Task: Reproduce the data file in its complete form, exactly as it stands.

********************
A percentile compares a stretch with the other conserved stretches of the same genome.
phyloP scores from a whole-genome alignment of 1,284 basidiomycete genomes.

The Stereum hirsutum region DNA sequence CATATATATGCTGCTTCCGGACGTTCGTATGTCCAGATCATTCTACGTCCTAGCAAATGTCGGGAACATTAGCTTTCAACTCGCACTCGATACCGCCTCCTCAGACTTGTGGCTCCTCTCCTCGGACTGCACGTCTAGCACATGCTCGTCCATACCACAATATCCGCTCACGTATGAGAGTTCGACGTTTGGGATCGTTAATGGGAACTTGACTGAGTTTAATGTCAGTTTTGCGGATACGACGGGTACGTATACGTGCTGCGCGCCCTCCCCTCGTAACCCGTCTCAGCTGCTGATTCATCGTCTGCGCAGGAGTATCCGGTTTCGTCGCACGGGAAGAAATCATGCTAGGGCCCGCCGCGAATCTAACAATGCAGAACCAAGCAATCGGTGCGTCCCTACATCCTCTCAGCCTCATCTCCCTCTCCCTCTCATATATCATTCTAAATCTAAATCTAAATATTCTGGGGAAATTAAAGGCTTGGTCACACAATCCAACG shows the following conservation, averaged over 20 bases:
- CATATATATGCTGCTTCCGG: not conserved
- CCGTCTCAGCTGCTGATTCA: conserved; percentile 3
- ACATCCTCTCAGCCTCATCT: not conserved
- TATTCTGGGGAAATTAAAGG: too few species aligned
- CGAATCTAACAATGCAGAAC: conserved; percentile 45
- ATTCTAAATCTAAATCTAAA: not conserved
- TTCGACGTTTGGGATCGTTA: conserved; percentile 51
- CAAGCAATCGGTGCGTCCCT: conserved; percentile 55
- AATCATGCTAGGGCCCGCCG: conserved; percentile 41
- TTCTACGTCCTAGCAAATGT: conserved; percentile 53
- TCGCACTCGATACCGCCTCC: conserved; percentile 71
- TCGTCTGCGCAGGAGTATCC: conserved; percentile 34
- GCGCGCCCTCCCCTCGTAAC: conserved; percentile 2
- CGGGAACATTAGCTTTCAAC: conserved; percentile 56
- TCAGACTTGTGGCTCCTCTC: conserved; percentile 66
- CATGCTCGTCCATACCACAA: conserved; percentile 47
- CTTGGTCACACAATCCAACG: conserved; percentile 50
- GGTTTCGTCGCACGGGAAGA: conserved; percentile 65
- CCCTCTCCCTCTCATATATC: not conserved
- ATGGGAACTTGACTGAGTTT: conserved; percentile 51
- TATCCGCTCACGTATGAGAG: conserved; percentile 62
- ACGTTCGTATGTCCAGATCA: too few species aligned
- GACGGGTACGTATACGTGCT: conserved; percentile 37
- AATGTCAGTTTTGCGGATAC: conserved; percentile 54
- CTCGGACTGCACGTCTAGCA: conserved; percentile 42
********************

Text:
A percentile compares a stretch with the other conserved stretches of the same genome.
phyloP scores from a whole-genome alignment of 1,284 basidiomycete genomes.

The Stereum hirsutum region DNA sequence CATATATATGCTGCTTCCGGACGTTCGTATGTCCAGATCATTCTACGTCCTAGCAAATGTCGGGAACATTAGCTTTCAACTCGCACTCGATACCGCCTCCTCAGACTTGTGGCTCCTCTCCTCGGACTGCACGTCTAGCACATGCTCGTCCATACCACAATATCCGCTCACGTATGAGAGTTCGACGTTTGGGATCGTTAATGGGAACTTGACTGAGTTTAATGTCAGTTTTGCGGATACGACGGGTACGTATACGTGCTGCGCGCCCTCCCCTCGTAACCCGTCTCAGCTGCTGATTCATCGTCTGCGCAGGAGTATCCGGTTTCGTCGCACGGGAAGAAATCATGCTAGGGCCCGCCGCGAATCTAACAATGCAGAACCAAGCAATCGGTGCGTCCCTACATCCTCTCAGCCTCATCTCCCTCTCCCTCTCATATATCATTCTAAATCTAAATCTAAATATTCTGGGGAAATTAAAGGCTTGGTCACACAATCCAACG shows the following conservation, averaged over 20 bases:
- CATATATATGCTGCTTCCGG: not conserved
- CCGTCTCAGCTGCTGATTCA: conserved; percentile 3
- ACATCCTCTCAGCCTCATCT: not conserved
- TATTCTGGGGAAATTAAAGG: too few species aligned
- CGAATCTAACAATGCAGAAC: conserved; percentile 45
- ATTCTAAATCTAAATCTAAA: not conserved
- TTCGACGTTTGGGATCGTTA: conserved; percentile 51
- CAAGCAATCGGTGCGTCCCT: conserved; percentile 55
- AATCATGCTAGGGCCCGCCG: conserved; percentile 41
- TTCTACGTCCTAGCAAATGT: conserved; percentile 53
- TCGCACTCGATACCGCCTCC: conserved; percentile 71
- TCGTCTGCGCAGGAGTATCC: conserved; percentile 34
- GCGCGCCCTCCCCTCGTAAC: conserved; percentile 2
- CGGGAACATTAGCTTTCAAC: conserved; percentile 56
- TCAGACTTGTGGCTCCTCTC: conserved; percentile 66
- CATGCTCGTCCATACCACAA: conserved; percentile 47
- CTTGGTCACACAATCCAACG: conserved; percentile 50
- GGTTTCGTCGCACGGGAAGA: conserved; percentile 65
- CCCTCTCCCTCTCATATATC: not conserved
- ATGGGAACTTGACTGAGTTT: conserved; percentile 51
- TATCCGCTCACGTATGAGAG: conserved; percentile 62
- ACGTTCGTATGTCCAGATCA: too few species aligned
- GACGGGTACGTATACGTGCT: conserved; percentile 37
- AATGTCAGTTTTGCGGATAC: conserved; percentile 54
- CTCGGACTGCACGTCTAGCA: conserved; percentile 42